Probably the best part of the player is the sound quality. It sounds really good when compared to some of the other iPhone internet radio clients. (From what I can tell, I don't think Pandora's client even has stereo output (for shame!)).

I do have a few quibbles .. but since this is a 1.0 client, I'm sure they will be addressed right away.

  • First of all,'s corporate color is red - which on the iPhone is typically reserved for really important things like "End the call". The client however uses red everywhere - so when I look at the client I always think there's something wrong.
  • I wish I could tag artists or tracks with the iPhone. Right now, I can only look at the tags that have been applied to the tracks.
  • The volume control only lets me turn the volume up. Sometimes, I like to turn my music down too.
  • You pay a price for the good sound quality. It took a couple of minutes to buffer a song over the edge network, and it was rather unreliable, with pauses mid-song while more of the song was buffered. I wouldn't recommend using the client unless you are connected to a WiFi client. When connected to WiFi it would take 10 seconds or so to buffer a song and even on WiFi once in a while, the playback of a song would pause while more of the song was streamed into memory. Not a good listening experience.
  • Probably the biggest problem is that as soon as you want to do anything else with your phone, the client quits and the music stops. Of course, this is not's fault, but it does take away from the overall enjoyment of the music if you have to start a new listening session after every time you need to check your mail.
I hope to see more fu in the next version of this app. There are lots of interesting things that could be added - geotagging of music, finding people nearby that have similar music tastes.

The iPhone client is nicely done - the price is right - so if you have an iPhone ... you should get this app.

Friday Jul 11, 2008

From the Radio Paradise home page:

Fire update: (7/9/08) As you might have heard, the town of Paradise is once again threatened by a fire. This time, our house/office is within the precautionary evacuation zone, but we're safely out of the area. As long as the air-conditioner in our server room holds out (it's expected to be 106 degrees F today) there shouldn't be any interruptions in our service.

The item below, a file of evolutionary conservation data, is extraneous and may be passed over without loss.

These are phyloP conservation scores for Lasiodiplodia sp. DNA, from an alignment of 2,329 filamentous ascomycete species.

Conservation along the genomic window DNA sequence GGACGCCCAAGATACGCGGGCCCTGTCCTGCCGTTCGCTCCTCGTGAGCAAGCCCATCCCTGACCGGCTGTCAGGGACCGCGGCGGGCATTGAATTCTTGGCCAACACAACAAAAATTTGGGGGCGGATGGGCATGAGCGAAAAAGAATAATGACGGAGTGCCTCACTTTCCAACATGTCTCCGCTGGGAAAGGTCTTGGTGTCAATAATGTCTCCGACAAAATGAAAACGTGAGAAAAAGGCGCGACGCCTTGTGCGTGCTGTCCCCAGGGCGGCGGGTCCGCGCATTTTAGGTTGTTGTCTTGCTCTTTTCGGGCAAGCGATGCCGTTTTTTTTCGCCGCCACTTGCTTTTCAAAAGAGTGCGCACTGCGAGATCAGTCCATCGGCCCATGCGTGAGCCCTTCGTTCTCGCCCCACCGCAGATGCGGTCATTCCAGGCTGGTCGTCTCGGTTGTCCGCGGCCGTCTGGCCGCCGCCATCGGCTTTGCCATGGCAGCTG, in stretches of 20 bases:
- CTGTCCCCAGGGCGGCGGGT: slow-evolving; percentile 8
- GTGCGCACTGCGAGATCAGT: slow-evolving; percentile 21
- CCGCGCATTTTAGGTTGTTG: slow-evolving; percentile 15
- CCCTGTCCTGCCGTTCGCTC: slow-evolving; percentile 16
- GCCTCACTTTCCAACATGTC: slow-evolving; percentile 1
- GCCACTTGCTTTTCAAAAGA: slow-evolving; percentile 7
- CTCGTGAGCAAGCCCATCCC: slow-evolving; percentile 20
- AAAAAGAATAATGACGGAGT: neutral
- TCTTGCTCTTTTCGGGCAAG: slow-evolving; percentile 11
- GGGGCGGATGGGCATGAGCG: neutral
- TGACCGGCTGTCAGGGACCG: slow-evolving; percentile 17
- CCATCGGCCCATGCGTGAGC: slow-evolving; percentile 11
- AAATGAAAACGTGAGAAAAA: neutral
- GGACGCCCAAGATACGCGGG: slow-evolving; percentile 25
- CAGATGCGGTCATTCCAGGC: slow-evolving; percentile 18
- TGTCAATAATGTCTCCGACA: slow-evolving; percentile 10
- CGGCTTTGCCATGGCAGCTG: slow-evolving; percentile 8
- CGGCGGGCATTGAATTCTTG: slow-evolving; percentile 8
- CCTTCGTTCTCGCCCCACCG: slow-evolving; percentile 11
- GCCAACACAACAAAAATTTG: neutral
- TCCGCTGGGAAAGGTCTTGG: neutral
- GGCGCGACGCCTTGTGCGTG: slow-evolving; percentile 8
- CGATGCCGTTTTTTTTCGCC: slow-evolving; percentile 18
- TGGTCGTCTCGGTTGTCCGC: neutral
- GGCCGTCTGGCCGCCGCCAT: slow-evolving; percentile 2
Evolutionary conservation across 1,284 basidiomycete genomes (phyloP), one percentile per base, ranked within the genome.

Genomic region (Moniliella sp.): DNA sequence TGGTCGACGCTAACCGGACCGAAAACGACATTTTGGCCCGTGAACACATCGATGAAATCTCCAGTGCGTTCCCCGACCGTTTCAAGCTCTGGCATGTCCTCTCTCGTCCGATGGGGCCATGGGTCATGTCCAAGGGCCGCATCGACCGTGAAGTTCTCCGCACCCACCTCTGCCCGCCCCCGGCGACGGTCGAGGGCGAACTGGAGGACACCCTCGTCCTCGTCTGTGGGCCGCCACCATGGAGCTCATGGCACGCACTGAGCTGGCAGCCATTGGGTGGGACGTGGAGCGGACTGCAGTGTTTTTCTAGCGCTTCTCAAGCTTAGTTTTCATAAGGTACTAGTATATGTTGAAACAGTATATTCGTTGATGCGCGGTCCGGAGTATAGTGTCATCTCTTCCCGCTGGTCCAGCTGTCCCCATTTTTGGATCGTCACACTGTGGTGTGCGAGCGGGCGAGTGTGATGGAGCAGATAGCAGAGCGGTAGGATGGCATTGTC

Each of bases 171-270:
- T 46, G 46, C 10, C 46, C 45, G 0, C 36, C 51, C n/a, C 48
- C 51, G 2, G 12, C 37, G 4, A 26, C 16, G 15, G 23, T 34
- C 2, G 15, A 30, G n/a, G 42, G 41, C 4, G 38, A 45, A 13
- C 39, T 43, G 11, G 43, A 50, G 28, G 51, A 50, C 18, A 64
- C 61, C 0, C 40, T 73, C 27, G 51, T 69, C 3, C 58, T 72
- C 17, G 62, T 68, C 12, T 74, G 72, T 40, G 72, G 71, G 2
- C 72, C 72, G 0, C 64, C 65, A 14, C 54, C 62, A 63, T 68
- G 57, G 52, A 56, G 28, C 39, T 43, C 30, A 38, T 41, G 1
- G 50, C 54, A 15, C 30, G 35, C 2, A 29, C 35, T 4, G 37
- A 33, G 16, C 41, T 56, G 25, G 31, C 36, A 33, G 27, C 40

Radio Paradise is my favorite Internet Radio station. I really hope that the fires bypass Bill's server room (and house/office). We don't want to see Radio Paradise turn into Radio Inferno.

Monday Jul 07, 2008

On a very rare occasion, I'll see a book in a bookstore that will scream to me 'buy me'. This book is one of those .. edited by Dj Spooky, with a forward by Cory Doctorow, and from MIT Press I knew I couldn't pass this book up. Sound Unbound: Sampling Digital Music and Culture The back cover blurb: If Rhythm Science was about the flow of things, Sound Unbound is about the remix--how music, art, and literature have blurred the lines between what an artist can do and what a composer can create. In Sound Unbound, Rhythm Science author Paul Miller aka DJ Spooky that Subliminal Kid asks artists to describe their work and compositional strategies in their own words. These are reports from the front lines on the role of sound and digital media in an information-based society. The topics are as diverse as the contributors: composer Steve Reich offers a memoir of his life with technology, from tape loops to video opera; Miller himself considers sampling and civilization; novelist Jonathan Lethem writes about appropriation and plagiarism; science fiction writer Bruce Sterling looks at dead media; Ron Eglash examines racial signifiers in electrical engineering; media activist Naeem Mohaiemen explores the influence of Islam on hip hop; rapper Chuck D contributes "Three Pieces"; musician Brian Eno explores the sound and history of bells; Hans Ulrich Obrist and Philippe Parreno interview composer-conductor Pierre Boulez; and much more. "Press 'play,'" Miller writes, "and this anthology says 'here goes.'".

Saturday Jul 05, 2008

It seems like there's always something to do ... I ended up spending a good part of my Independence Day working on a couple of journal papers (mostly on one, the co-authors are doing the good work on the other). I'm also preparing a talk for next weekend's AAAI Workshop on Intelligent Techniques for Web Personalization and Recommender Systems. With the two journal articles due this week along with a talk, I'll be pretty busy ... but I really want to take a break for a day and take #4 daughter on hike in the White Mountains - here's one of my favorite spots:

Monday Jun 30, 2008

Instead of relying on machines to recommend music, John Scalzi does something radical ... he asks his readers to recommend some music to 're-hipify' him. He's received lots of interesting recommendations - funny thing, no one asked John what kind of music John likes ... so apparently human recommenders are not stymied by the 'new-user' cold-start problem. They'll just recommend things that they like. John does hint that he doesn't like Emerson, Lake and Palmer - what's with that? Well ... no recommendations from me!